Wednesday, November 19, 2008

Onion Soup

According to a number of articles I have read lately, we're more and more interested in preparing cheap meals these days. I don't know about you, but one of the reasons I have always cooked for myself and my family is to save money (and to have more nutritious food and because I love to cook, etc. etc. etc.), so let's agree that most of us have been ahead of the cost-saving curve for a while.

One of the cheapest, most soul-satisfying soups I make is onion soup. Most of us are familiar with the spongy breaded, plastic-cheese encapsulated, super salty versions available at restaurants. It's quite easy to make your own version at home, yielding a much more delicious bowl of soup. I also think it's amazing that such a delicious dinner can come from such a short (and cheap) ingredient list.

Instead of crowning my soup with a slice of bread and melted cheese, I keep my garnishes on the side. I usually serve it with cheese toast (slices of toasted bread with some cheese melted on top) or slices of bread and cheese. This has the advantage of the diner getting to choose just how soaked they want their bread. Plus, since you aren't gently sliding soup bowls topped with molten cheese in and out of the oven, it is much easier to manage at dinner time.

This is a recipe, but a very loose one - substitute leeks, shallots, cipolline, and/or garlic for some of the onions. You can use sweet onions, Spanish onions, red onions, white onions ...

You can use broth or water and you can deglaze with wine, brandy or broth. Use soy sauce or Worcestershire sauce to boost flavor if needed. The only non-negotiable is the multiple deglazings. You want those onions to give up all of their flavor and deglazing 2 or 3 (or even 4) times is the way to make that happen. It takes a long time to cook the onions, but it's mostly hands-off and you can do other things while they're sizzling away. This soup tastes even better the next day so it's a great make-ahead.

Onion Soup
Serves 3-6, depending on serving size
  • 4 large onions, peeled (softball sized) - or substitute some shallots and/or leeks and/or garlic, half the vegetables should be onion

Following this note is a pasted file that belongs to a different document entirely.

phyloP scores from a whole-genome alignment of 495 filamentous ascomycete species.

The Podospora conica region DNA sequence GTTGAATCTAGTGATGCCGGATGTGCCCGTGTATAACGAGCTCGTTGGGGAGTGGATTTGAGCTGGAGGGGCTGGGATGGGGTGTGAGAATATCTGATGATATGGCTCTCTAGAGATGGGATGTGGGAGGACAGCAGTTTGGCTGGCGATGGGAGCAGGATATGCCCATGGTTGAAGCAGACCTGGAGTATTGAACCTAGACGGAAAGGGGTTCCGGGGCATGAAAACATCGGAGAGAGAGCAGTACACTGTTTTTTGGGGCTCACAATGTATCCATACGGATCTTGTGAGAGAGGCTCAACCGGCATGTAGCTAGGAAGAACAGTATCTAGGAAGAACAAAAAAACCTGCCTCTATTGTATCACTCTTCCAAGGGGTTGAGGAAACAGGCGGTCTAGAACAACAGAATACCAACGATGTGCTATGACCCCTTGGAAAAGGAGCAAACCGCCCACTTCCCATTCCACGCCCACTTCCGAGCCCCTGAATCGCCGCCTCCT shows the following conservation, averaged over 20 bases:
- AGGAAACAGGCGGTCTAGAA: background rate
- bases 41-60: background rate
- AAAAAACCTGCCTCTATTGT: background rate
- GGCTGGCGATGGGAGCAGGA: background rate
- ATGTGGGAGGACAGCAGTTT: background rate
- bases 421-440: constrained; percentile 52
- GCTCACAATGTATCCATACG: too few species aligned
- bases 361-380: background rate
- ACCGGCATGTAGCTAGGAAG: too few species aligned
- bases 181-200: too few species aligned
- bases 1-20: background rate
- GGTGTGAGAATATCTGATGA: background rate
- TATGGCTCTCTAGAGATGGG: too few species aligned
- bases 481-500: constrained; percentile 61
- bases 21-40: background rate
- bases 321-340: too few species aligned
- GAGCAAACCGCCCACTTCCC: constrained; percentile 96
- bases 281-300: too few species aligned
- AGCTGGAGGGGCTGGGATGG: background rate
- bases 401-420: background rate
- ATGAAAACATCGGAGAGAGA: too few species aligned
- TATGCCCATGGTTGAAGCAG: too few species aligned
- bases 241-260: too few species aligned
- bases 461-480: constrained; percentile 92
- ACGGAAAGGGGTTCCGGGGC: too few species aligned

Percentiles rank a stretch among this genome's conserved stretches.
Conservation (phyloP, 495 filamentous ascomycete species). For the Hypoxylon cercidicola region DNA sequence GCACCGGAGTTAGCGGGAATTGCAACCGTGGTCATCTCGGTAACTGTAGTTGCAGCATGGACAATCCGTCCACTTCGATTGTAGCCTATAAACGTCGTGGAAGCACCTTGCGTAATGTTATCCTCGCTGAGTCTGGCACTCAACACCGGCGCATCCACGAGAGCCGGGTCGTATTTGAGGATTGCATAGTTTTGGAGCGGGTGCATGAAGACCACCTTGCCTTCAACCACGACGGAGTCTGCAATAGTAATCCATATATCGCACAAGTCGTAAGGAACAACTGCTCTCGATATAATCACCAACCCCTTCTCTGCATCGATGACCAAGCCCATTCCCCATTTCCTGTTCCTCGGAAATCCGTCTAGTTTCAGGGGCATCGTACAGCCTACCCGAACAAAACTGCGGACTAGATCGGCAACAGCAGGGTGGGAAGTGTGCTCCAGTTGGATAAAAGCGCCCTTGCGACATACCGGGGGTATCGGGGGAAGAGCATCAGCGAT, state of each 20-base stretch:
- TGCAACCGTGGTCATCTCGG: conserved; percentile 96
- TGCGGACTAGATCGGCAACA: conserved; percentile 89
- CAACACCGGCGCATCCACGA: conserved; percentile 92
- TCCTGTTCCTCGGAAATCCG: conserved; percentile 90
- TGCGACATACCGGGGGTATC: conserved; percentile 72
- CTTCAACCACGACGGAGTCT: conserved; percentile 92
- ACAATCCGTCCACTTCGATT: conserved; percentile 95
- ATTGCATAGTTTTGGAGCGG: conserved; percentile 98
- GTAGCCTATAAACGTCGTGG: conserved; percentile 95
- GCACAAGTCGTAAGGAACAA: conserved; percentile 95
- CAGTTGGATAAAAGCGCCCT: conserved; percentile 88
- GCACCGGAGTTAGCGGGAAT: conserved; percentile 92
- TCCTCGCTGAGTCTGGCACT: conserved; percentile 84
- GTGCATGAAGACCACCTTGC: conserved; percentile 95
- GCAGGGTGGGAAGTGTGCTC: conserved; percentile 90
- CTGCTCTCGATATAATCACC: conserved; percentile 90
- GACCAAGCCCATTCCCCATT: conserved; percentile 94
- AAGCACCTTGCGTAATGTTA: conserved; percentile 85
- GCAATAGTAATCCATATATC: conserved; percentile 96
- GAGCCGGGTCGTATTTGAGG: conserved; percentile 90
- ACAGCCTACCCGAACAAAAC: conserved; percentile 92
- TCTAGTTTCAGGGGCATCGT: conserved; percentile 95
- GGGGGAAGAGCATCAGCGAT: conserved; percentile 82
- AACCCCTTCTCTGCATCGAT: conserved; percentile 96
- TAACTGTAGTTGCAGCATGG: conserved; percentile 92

• 1 cup red wine - or brandy or use broth
  • 1 quart chicken or beef broth - or use water
  • 2 cups water
  • optional: bay leaf, dried thyme
  • optional flavor boosters: soy sauce, Worcestershire sauce, Maggi, etc.
  • salt and pepper to taste
Cut the onions in half (or quarters if they are very large). Slice the onions very thin. Saute the onions over medium heat in a small stockpot or large saucepan. Cook the onions, stirring occasionally, until they are browned and very soft. This may take as long as an hour.

When the onions are browned and soft, turn the heat up and pour about 1/3 of the wine over the onion. Scrape up any browned bits. Simmer until all the wine is cooked off. Repeat the degalzing process 2 more times, each time cooking the wine off. Pour in the broth and water and add any dried herbs you want. Simmer the onion and broth together and taste for seasoning. If the flavor is flat (you'll know if it is - it should taste like something you want to eat) add soy or Worcestershire sauce, a few dashes at a time, until the flavor is better.

Adjust seasoning with salt and pepper. Serve with cheese toast if you like.

1 comment:

Julia said...

thyme? Really? I don't think onion soup tastes like onion soup without a ton of rubbed sage. A few dried porcinis don't hurt either.

Also, unless you like sweet soup (which I don't, really, and which onion soup especially with sherry tends to be), nonni had a great trick - a splash of espresso. Really helps cut the sweetness. I keep a tiny jar of decaf Medaglia D'Oro instant in the pantry for just this purpose.

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